In a federal complaint filed on Monday, three Philadelphia homeowners whose homes have been targeted for state civil forfeiture have sued the city of Philadelphia, Mayor Michael Nutter, the Philadelphia Police Department, District Attorney Seth Williams, and the Philadelphia District Attorney’s Office. Civil forfeiture, unlike criminal forfeiture which occurs after a person has been found guilty of a crime, can happen before the final adjudication and allows the government to literally sue the property in order to obtain it. Plaintiffs’ lawyers are seeking class action status for the case. The complaint claims the defendants are using this process as a cash cow by:
Using a rigged system of copied ‘form’ legal documents and endless proceedings in a court run by the prosecutors themselves, Philadelphia’s ‘robo-forfeiture’ program stripped thousands of city residents of over 1,000 residences, 3,200 vehicles and $44 million in cash over an 11-year period, ultimately raking in more than $64 million in revenue outside its appropriated budget.
The District Attorney’s Office has denied the allegations in the lawsuits and previously defended the civil forfeiture program and said that is has transformed drug-ridden communities that had few other means of recourse against dangerous local dealers. On Tuesday, District Attorney Williams released a statement that the District Attorney’s Office “pursues forfeiture as a final disposition judiciously.”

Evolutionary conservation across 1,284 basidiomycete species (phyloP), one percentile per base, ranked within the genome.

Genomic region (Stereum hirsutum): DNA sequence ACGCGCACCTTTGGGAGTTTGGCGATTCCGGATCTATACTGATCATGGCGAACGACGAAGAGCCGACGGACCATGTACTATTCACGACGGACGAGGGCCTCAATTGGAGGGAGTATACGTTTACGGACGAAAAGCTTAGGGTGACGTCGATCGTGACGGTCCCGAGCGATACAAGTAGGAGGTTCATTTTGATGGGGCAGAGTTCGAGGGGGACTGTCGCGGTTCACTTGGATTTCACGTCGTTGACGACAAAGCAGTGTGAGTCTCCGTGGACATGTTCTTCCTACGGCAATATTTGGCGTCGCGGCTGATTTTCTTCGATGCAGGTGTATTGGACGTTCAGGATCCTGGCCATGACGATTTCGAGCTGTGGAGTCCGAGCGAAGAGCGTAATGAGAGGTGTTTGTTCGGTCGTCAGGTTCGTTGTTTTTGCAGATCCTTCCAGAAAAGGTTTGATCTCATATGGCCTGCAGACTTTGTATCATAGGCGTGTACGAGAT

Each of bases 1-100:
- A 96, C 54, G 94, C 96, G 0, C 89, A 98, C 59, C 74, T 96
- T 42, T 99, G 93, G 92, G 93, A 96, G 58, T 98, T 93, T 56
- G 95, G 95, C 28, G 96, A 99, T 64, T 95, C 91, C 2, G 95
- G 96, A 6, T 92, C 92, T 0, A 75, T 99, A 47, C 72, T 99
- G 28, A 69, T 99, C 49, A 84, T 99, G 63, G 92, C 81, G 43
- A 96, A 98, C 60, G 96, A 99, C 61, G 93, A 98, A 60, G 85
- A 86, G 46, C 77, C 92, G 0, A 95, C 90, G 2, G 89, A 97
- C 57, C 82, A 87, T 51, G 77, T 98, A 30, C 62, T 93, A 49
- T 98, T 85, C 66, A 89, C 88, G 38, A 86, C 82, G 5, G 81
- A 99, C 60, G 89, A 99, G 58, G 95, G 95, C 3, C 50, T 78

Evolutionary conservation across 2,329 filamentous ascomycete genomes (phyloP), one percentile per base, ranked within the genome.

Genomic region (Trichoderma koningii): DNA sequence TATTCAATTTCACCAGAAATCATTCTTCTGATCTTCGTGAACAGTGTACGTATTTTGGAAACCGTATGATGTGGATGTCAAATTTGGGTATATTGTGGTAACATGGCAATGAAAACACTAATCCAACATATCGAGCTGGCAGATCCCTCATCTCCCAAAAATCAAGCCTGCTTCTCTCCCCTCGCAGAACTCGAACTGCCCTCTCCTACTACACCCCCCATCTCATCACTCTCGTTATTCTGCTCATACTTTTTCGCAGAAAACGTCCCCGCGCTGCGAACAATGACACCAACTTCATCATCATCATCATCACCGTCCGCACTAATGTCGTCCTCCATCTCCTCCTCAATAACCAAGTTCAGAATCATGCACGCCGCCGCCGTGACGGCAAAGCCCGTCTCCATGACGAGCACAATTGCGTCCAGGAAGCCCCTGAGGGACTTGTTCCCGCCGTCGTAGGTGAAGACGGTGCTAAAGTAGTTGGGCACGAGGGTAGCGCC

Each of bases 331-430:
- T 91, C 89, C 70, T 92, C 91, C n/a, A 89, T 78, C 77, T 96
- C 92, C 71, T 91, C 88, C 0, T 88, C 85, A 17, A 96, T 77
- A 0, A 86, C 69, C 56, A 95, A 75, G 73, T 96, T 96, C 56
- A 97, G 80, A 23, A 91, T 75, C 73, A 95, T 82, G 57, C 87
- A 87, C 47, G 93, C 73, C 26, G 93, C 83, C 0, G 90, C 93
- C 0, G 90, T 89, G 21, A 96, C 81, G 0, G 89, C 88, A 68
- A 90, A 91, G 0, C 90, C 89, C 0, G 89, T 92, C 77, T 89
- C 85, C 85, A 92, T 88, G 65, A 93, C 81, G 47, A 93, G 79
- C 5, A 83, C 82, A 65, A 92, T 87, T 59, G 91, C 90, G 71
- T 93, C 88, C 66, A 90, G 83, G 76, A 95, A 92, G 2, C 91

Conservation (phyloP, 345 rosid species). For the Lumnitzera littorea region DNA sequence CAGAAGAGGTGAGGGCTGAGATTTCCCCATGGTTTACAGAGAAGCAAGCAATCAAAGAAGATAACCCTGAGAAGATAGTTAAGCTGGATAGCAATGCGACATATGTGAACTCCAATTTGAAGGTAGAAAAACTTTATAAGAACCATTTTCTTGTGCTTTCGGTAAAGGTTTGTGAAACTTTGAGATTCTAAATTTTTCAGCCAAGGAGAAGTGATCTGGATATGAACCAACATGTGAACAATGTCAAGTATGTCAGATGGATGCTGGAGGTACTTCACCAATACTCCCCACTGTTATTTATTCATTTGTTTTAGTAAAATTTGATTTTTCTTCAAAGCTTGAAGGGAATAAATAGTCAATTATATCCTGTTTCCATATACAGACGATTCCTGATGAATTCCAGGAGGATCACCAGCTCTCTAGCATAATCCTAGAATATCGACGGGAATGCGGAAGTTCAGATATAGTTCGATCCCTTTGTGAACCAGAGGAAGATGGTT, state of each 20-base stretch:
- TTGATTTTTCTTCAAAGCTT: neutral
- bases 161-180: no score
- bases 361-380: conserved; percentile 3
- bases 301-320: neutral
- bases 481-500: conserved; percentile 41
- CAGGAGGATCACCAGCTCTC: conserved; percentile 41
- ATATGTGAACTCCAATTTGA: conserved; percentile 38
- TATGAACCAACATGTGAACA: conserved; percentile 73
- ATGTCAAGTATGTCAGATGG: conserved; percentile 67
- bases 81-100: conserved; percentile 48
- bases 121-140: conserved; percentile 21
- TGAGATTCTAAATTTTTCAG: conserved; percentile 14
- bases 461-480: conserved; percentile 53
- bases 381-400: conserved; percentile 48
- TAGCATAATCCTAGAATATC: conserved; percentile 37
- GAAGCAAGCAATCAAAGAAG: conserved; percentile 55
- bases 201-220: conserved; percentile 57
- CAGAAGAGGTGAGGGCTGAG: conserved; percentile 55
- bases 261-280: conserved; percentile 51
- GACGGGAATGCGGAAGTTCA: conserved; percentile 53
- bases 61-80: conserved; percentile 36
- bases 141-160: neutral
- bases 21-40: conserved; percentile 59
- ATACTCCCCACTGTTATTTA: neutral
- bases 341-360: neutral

The primary statute for civil forfeiture in the federal white collar criminal context is 18 U.S.C. § 981, which provides extremely broad authority for the government to obtain assets. The assets specified by statute as subject to civil forfeiture include, inter alia, “any property, real or personal, which constitute or is derived from proceeds traceable to a violation” of “any offense constituting ‘specified unlawful activity’ (as defined in section 1956(c)(7) of this title), or a conspiracy to commit such offense.” 18 U.S.C. § 981(a)(1)(C). Pursuant to § 981, “[t]he burden of proof is on the government to establish, by a preponderance of the evidence, that the property is subject to forfeiture. 18 U.S.C. § 983(c)(1). Once the government meets its burden, the burden then shifts to the claimant to establish, by a preponderance of the evidence, that the property is not subject to forfeiture and should not be confiscated. Such a showing requires evidence that the claimant did not know of or consent to the illegal activity. See United States v. Funds from Prudential Securities, 362 F. Supp. 2d 75 (D.D.C. 2005).
The average citizen is usually unaware of how low the burden is for the government to take property in a state or federal civil forfeiture proceeding. As a white collar attorney, it is important to advise your client fully about this possibility in the beginning of your representation. Let’s hope the federal complaint filed on Monday sheds some more light on this powerful tool for prosecutors.
This post was co-authored by White Collar Alert contributor, Erin Dougherty.